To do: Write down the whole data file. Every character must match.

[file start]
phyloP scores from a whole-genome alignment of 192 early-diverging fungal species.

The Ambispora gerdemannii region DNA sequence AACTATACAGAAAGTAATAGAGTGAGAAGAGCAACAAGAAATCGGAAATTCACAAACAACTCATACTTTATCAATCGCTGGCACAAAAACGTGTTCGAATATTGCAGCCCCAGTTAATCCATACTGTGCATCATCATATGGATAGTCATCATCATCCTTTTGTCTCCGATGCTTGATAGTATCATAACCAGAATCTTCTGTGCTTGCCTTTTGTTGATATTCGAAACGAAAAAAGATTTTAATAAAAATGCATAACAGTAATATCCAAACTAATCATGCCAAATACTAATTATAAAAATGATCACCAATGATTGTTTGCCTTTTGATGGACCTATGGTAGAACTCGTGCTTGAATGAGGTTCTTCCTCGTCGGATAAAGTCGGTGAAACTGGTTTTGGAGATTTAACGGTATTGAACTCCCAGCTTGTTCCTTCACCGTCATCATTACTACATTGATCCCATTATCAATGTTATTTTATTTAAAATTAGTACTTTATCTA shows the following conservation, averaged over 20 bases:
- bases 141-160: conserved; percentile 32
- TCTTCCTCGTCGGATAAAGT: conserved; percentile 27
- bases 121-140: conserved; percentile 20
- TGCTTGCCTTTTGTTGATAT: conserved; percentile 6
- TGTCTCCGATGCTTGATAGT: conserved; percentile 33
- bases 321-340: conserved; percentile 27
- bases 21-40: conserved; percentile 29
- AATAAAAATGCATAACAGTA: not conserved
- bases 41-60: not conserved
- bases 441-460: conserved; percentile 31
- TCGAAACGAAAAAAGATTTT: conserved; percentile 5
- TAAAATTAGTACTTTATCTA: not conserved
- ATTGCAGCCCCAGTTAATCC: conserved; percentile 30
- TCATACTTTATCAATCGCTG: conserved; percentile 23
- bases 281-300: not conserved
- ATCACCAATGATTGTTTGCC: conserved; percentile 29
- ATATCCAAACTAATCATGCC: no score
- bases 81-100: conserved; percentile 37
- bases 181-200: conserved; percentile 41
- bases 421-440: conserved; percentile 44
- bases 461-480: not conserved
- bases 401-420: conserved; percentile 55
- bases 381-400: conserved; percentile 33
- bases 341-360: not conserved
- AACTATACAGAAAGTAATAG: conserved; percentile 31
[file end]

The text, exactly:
phyloP scores from a whole-genome alignment of 192 early-diverging fungal species.

The Ambispora gerdemannii region DNA sequence AACTATACAGAAAGTAATAGAGTGAGAAGAGCAACAAGAAATCGGAAATTCACAAACAACTCATACTTTATCAATCGCTGGCACAAAAACGTGTTCGAATATTGCAGCCCCAGTTAATCCATACTGTGCATCATCATATGGATAGTCATCATCATCCTTTTGTCTCCGATGCTTGATAGTATCATAACCAGAATCTTCTGTGCTTGCCTTTTGTTGATATTCGAAACGAAAAAAGATTTTAATAAAAATGCATAACAGTAATATCCAAACTAATCATGCCAAATACTAATTATAAAAATGATCACCAATGATTGTTTGCCTTTTGATGGACCTATGGTAGAACTCGTGCTTGAATGAGGTTCTTCCTCGTCGGATAAAGTCGGTGAAACTGGTTTTGGAGATTTAACGGTATTGAACTCCCAGCTTGTTCCTTCACCGTCATCATTACTACATTGATCCCATTATCAATGTTATTTTATTTAAAATTAGTACTTTATCTA shows the following conservation, averaged over 20 bases:
- bases 141-160: conserved; percentile 32
- TCTTCCTCGTCGGATAAAGT: conserved; percentile 27
- bases 121-140: conserved; percentile 20
- TGCTTGCCTTTTGTTGATAT: conserved; percentile 6
- TGTCTCCGATGCTTGATAGT: conserved; percentile 33
- bases 321-340: conserved; percentile 27
- bases 21-40: conserved; percentile 29
- AATAAAAATGCATAACAGTA: not conserved
- bases 41-60: not conserved
- bases 441-460: conserved; percentile 31
- TCGAAACGAAAAAAGATTTT: conserved; percentile 5
- TAAAATTAGTACTTTATCTA: not conserved
- ATTGCAGCCCCAGTTAATCC: conserved; percentile 30
- TCATACTTTATCAATCGCTG: conserved; percentile 23
- bases 281-300: not conserved
- ATCACCAATGATTGTTTGCC: conserved; percentile 29
- ATATCCAAACTAATCATGCC: no score
- bases 81-100: conserved; percentile 37
- bases 181-200: conserved; percentile 41
- bases 421-440: conserved; percentile 44
- bases 461-480: not conserved
- bases 401-420: conserved; percentile 55
- bases 381-400: conserved; percentile 33
- bases 341-360: not conserved
- AACTATACAGAAAGTAATAG: conserved; percentile 31